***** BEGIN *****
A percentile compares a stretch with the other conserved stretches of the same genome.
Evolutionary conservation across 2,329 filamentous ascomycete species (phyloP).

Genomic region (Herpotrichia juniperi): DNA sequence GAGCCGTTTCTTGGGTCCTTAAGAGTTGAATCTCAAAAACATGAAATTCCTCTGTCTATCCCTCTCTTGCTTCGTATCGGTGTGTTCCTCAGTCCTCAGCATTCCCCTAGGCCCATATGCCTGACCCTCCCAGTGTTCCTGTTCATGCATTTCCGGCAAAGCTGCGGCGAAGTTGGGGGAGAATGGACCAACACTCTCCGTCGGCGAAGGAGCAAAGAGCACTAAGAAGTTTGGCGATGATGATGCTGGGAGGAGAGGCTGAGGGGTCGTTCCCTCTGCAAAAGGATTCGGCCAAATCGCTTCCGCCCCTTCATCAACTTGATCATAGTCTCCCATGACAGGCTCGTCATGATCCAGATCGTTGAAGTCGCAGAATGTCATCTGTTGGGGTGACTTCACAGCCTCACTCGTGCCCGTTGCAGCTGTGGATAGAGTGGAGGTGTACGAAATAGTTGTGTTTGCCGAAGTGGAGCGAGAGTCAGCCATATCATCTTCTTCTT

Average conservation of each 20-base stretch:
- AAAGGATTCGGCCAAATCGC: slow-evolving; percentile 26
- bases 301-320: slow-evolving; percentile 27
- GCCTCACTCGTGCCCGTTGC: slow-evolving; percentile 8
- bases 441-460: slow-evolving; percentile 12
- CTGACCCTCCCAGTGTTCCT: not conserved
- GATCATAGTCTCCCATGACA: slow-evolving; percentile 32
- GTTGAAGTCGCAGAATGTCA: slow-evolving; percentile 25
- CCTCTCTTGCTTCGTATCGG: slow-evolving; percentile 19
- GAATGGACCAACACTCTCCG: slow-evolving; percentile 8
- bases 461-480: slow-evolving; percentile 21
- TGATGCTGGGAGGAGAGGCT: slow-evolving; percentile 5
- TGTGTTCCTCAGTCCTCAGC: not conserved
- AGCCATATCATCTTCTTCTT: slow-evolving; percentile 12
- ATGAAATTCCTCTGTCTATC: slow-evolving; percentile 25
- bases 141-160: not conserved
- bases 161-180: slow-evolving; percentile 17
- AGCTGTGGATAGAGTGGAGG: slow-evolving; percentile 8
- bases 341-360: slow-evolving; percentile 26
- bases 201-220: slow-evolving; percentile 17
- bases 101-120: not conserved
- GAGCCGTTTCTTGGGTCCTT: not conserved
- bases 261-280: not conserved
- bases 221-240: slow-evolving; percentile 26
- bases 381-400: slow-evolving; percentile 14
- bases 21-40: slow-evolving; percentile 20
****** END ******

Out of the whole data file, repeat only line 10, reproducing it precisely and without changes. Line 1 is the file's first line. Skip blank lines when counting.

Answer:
- GATCATAGTCTCCCATGACA: slow-evolving; percentile 32